- Author(s): Sophie Deneuve, Caroline Rivera, Nicolas Carrabin, Antoine Douard, Laurent Plard, Mathieu Peyre, Pierre Mordant
, Institut Gustave-Roussy, département de chirurgie ORL et cervicofaciale, 114, rue Édouard-Vaillant, 94805 Villejuif Cedex, France, CHU de Bordeaux, hôpital Haut-Lévêque, service de chirurgie thoracique, avenue de Magellan, 33604 Pessac, France, Centre Léon-Bérard, département de chirurgie gynécologique, 8, rue Laennec, 69008 Lyon, France, CHU de Bordeaux, hôpital Pellegrin, service de chirurgie urologique, place Amélie-Raba-Léon, 33076 Bordeaux, France, CHU de Caen, département de chirurgie digestive, avenue de la Côte-de-Nacre, 14033 Caen Cedex 9, France, Hôpital Beaujon, service de neurochirurgie, 100, boulevard du Général-Leclerc, 92110 Clichy, France, Hôpital européen Georges-Pompidou, service de chirurgie thoracique, 20, rue Leblanc, 75015 Paris, France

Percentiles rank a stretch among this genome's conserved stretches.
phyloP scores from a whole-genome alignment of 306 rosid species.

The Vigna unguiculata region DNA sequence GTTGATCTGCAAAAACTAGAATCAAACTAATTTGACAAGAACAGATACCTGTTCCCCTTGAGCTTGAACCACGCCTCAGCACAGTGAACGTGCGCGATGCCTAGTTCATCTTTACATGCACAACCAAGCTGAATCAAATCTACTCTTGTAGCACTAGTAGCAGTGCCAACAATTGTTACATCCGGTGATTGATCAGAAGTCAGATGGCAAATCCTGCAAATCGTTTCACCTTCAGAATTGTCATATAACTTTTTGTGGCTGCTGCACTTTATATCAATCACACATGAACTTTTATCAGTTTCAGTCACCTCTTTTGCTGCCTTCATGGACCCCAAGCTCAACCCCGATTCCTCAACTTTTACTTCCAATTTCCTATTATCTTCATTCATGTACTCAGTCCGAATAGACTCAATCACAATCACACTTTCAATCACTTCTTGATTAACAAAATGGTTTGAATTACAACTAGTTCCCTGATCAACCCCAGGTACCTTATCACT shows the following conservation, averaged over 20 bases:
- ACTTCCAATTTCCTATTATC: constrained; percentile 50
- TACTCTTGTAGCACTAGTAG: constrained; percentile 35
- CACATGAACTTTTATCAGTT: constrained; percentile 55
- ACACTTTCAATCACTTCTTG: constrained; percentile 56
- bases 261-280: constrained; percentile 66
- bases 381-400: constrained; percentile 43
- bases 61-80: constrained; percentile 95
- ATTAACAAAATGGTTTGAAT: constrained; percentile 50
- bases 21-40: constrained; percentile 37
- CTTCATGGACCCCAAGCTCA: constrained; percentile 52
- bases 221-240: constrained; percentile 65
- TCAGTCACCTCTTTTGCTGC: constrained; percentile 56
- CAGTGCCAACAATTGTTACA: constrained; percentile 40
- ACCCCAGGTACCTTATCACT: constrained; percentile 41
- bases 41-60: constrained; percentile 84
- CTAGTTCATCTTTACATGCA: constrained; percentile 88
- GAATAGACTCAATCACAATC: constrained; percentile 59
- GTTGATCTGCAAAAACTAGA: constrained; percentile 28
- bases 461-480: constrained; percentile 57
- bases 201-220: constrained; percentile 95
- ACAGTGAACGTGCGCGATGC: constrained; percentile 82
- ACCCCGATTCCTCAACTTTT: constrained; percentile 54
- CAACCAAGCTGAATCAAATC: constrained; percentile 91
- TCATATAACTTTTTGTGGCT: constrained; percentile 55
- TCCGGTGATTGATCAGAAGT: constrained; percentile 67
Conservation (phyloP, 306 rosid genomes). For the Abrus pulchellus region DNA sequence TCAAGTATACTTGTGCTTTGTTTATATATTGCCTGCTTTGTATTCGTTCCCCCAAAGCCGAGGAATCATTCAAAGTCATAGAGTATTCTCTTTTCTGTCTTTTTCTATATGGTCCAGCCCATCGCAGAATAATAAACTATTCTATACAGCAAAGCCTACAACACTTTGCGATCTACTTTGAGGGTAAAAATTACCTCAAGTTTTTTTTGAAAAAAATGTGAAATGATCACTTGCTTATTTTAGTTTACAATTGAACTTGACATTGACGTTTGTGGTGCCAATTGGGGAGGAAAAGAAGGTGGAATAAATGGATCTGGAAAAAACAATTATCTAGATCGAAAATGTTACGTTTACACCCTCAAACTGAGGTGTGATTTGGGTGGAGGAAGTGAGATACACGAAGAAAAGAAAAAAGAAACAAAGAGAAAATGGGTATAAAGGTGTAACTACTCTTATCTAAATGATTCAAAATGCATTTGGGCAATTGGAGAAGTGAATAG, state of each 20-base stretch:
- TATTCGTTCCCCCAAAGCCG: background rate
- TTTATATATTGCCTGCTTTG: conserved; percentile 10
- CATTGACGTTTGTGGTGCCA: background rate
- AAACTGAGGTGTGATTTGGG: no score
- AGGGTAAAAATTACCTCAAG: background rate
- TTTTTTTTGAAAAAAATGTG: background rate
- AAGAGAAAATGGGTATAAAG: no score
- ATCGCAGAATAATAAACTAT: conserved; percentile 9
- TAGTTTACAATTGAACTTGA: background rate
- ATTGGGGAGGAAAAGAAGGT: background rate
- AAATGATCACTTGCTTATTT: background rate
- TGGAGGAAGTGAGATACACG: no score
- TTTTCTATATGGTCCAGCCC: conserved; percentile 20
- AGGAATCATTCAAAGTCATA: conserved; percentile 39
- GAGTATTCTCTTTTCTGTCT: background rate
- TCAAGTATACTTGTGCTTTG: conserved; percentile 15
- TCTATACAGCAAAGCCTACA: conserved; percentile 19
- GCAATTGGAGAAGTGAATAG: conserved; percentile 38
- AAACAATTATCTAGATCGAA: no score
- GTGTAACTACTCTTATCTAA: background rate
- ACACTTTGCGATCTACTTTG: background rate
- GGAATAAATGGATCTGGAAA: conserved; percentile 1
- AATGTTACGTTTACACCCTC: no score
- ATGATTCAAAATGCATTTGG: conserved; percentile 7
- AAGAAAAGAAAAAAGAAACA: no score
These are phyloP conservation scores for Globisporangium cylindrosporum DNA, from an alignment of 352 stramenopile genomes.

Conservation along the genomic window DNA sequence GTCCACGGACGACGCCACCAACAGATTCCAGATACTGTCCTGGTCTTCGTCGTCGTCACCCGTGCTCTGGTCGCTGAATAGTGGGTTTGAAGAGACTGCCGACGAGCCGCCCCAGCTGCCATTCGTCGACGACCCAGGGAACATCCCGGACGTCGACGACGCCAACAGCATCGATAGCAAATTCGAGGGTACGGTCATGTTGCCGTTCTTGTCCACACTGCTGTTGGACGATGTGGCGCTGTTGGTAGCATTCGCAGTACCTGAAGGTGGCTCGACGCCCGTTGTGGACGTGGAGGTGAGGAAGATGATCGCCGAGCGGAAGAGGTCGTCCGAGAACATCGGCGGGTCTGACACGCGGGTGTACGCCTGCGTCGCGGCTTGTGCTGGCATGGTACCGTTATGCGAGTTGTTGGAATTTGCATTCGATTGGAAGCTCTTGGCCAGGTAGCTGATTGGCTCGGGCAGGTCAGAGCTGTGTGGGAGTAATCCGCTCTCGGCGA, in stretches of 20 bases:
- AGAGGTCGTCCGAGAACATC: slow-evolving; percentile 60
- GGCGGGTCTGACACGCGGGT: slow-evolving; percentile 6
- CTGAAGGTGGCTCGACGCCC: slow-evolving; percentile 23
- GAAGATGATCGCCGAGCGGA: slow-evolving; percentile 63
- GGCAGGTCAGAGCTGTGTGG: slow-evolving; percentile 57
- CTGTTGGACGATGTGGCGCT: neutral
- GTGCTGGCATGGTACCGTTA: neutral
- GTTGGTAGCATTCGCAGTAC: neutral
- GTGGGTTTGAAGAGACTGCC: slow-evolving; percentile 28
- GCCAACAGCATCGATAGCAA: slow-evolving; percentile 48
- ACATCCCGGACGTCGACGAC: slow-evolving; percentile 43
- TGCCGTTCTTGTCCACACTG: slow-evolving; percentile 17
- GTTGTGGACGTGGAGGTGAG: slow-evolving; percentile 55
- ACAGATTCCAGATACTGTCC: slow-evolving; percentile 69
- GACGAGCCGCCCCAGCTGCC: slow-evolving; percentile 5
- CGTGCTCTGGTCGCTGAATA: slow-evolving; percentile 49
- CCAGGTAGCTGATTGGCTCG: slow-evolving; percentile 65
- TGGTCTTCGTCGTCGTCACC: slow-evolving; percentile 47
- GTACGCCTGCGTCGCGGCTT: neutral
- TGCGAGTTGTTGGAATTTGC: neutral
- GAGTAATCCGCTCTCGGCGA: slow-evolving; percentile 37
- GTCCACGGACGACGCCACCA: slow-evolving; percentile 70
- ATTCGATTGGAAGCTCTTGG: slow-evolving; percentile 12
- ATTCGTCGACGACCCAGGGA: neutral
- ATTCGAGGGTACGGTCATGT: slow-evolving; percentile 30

- Key words: cancer, surgical oncology, training, resident, fellows
- Page(s) : 155-62
- DOI : 10.1684/bdc.2011.1532
- Published in: 2012
Introduction. In France, surgical oncology is not recognized as a unique specialty, but as a sub-specialization offered to surgeons in training. To date, their motives and training have not been studied.
Materials and methods. We set a dedicated online survey suggested to 102 surgeons applying for the specific national degree in surgical oncology.
Results. The answer rate was 60%. Responders were constituted of a majority of male (61%), their median age was 31 years. They were mainly residents (33%) and fellows working in university (25%) or non-university (28%) hospitals. Most responders have chosen their organ specialization at the beginning, and their oncologic sub-specialization at the middle of their residency, after a meeting with a senior surgeon. Regarding practical education, 85% used surgical videos, 62% mechanical training devices, 60% animal surgery, and 38% cadaver dissection. Regarding career expectations, 67% would like to work in a cancer centre, 51% in a university hospital, and 26% in a private institution. To explain these choices, 51% referred to research and 65% to teaching interests.
Conclusion. This study outlines the role of mentorship and the lack of practical teaching outside the operating room during the training in surgical oncology in France.